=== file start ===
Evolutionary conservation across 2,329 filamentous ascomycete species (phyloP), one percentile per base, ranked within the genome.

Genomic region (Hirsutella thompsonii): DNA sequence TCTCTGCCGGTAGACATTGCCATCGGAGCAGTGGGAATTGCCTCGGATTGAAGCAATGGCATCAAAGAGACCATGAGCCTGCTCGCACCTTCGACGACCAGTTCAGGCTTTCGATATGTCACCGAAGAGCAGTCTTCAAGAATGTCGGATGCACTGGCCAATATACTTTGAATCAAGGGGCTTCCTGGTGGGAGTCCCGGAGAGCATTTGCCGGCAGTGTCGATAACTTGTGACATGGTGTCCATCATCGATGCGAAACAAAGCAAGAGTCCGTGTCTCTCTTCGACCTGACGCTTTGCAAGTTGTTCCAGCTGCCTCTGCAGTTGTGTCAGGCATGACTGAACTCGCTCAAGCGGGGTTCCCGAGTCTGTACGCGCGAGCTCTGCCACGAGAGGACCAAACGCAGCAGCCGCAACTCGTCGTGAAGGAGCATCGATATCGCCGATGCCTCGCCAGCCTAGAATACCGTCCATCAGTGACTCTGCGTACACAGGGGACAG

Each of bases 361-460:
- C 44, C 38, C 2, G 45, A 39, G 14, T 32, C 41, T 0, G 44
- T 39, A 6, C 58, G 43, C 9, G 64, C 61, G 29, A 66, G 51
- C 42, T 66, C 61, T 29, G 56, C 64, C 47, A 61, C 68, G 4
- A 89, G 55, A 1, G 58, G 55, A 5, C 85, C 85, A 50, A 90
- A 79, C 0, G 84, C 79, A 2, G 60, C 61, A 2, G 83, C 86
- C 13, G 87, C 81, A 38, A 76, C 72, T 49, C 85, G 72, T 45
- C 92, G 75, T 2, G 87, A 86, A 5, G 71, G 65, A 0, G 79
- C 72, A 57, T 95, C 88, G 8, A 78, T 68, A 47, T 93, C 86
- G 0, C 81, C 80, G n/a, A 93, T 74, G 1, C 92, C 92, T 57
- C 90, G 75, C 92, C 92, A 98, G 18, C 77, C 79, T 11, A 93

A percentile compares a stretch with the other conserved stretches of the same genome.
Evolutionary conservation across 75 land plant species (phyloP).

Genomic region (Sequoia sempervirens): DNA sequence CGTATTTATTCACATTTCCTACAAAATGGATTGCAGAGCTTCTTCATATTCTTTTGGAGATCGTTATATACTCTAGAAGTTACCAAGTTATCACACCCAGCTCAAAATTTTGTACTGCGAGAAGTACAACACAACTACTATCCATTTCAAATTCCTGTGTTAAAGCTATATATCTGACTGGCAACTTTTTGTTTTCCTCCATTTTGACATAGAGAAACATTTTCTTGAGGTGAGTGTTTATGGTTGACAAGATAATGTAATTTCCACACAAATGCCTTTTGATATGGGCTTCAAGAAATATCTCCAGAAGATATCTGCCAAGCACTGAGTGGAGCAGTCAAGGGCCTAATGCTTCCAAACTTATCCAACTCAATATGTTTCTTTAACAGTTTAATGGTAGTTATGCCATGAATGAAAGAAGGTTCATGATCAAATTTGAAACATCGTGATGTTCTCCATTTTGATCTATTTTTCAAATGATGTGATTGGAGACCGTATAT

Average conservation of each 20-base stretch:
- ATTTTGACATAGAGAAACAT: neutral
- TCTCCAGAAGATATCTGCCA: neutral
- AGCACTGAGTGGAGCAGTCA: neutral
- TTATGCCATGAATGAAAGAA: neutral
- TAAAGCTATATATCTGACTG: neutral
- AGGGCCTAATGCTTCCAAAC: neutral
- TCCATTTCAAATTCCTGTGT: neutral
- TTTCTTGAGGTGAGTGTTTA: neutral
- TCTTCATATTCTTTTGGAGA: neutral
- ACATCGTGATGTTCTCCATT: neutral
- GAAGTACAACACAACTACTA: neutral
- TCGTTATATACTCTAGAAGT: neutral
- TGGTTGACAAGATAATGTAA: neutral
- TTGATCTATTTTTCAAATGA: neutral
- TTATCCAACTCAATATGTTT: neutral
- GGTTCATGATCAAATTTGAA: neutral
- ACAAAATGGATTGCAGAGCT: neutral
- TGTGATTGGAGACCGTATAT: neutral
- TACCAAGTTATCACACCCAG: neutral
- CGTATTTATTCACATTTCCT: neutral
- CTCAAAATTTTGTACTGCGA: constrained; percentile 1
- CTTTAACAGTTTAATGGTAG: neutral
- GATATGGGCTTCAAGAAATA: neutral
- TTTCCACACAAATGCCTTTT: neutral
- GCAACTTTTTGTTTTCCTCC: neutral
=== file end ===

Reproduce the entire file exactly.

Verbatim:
Evolutionary conservation across 2,329 filamentous ascomycete species (phyloP), one percentile per base, ranked within the genome.

Genomic region (Hirsutella thompsonii): DNA sequence TCTCTGCCGGTAGACATTGCCATCGGAGCAGTGGGAATTGCCTCGGATTGAAGCAATGGCATCAAAGAGACCATGAGCCTGCTCGCACCTTCGACGACCAGTTCAGGCTTTCGATATGTCACCGAAGAGCAGTCTTCAAGAATGTCGGATGCACTGGCCAATATACTTTGAATCAAGGGGCTTCCTGGTGGGAGTCCCGGAGAGCATTTGCCGGCAGTGTCGATAACTTGTGACATGGTGTCCATCATCGATGCGAAACAAAGCAAGAGTCCGTGTCTCTCTTCGACCTGACGCTTTGCAAGTTGTTCCAGCTGCCTCTGCAGTTGTGTCAGGCATGACTGAACTCGCTCAAGCGGGGTTCCCGAGTCTGTACGCGCGAGCTCTGCCACGAGAGGACCAAACGCAGCAGCCGCAACTCGTCGTGAAGGAGCATCGATATCGCCGATGCCTCGCCAGCCTAGAATACCGTCCATCAGTGACTCTGCGTACACAGGGGACAG

Each of bases 361-460:
- C 44, C 38, C 2, G 45, A 39, G 14, T 32, C 41, T 0, G 44
- T 39, A 6, C 58, G 43, C 9, G 64, C 61, G 29, A 66, G 51
- C 42, T 66, C 61, T 29, G 56, C 64, C 47, A 61, C 68, G 4
- A 89, G 55, A 1, G 58, G 55, A 5, C 85, C 85, A 50, A 90
- A 79, C 0, G 84, C 79, A 2, G 60, C 61, A 2, G 83, C 86
- C 13, G 87, C 81, A 38, A 76, C 72, T 49, C 85, G 72, T 45
- C 92, G 75, T 2, G 87, A 86, A 5, G 71, G 65, A 0, G 79
- C 72, A 57, T 95, C 88, G 8, A 78, T 68, A 47, T 93, C 86
- G 0, C 81, C 80, G n/a, A 93, T 74, G 1, C 92, C 92, T 57
- C 90, G 75, C 92, C 92, A 98, G 18, C 77, C 79, T 11, A 93

A percentile compares a stretch with the other conserved stretches of the same genome.
Evolutionary conservation across 75 land plant species (phyloP).

Genomic region (Sequoia sempervirens): DNA sequence CGTATTTATTCACATTTCCTACAAAATGGATTGCAGAGCTTCTTCATATTCTTTTGGAGATCGTTATATACTCTAGAAGTTACCAAGTTATCACACCCAGCTCAAAATTTTGTACTGCGAGAAGTACAACACAACTACTATCCATTTCAAATTCCTGTGTTAAAGCTATATATCTGACTGGCAACTTTTTGTTTTCCTCCATTTTGACATAGAGAAACATTTTCTTGAGGTGAGTGTTTATGGTTGACAAGATAATGTAATTTCCACACAAATGCCTTTTGATATGGGCTTCAAGAAATATCTCCAGAAGATATCTGCCAAGCACTGAGTGGAGCAGTCAAGGGCCTAATGCTTCCAAACTTATCCAACTCAATATGTTTCTTTAACAGTTTAATGGTAGTTATGCCATGAATGAAAGAAGGTTCATGATCAAATTTGAAACATCGTGATGTTCTCCATTTTGATCTATTTTTCAAATGATGTGATTGGAGACCGTATAT

Average conservation of each 20-base stretch:
- ATTTTGACATAGAGAAACAT: neutral
- TCTCCAGAAGATATCTGCCA: neutral
- AGCACTGAGTGGAGCAGTCA: neutral
- TTATGCCATGAATGAAAGAA: neutral
- TAAAGCTATATATCTGACTG: neutral
- AGGGCCTAATGCTTCCAAAC: neutral
- TCCATTTCAAATTCCTGTGT: neutral
- TTTCTTGAGGTGAGTGTTTA: neutral
- TCTTCATATTCTTTTGGAGA: neutral
- ACATCGTGATGTTCTCCATT: neutral
- GAAGTACAACACAACTACTA: neutral
- TCGTTATATACTCTAGAAGT: neutral
- TGGTTGACAAGATAATGTAA: neutral
- TTGATCTATTTTTCAAATGA: neutral
- TTATCCAACTCAATATGTTT: neutral
- GGTTCATGATCAAATTTGAA: neutral
- ACAAAATGGATTGCAGAGCT: neutral
- TGTGATTGGAGACCGTATAT: neutral
- TACCAAGTTATCACACCCAG: neutral
- CGTATTTATTCACATTTCCT: neutral
- CTCAAAATTTTGTACTGCGA: constrained; percentile 1
- CTTTAACAGTTTAATGGTAG: neutral
- GATATGGGCTTCAAGAAATA: neutral
- TTTCCACACAAATGCCTTTT: neutral
- GCAACTTTTTGTTTTCCTCC: neutral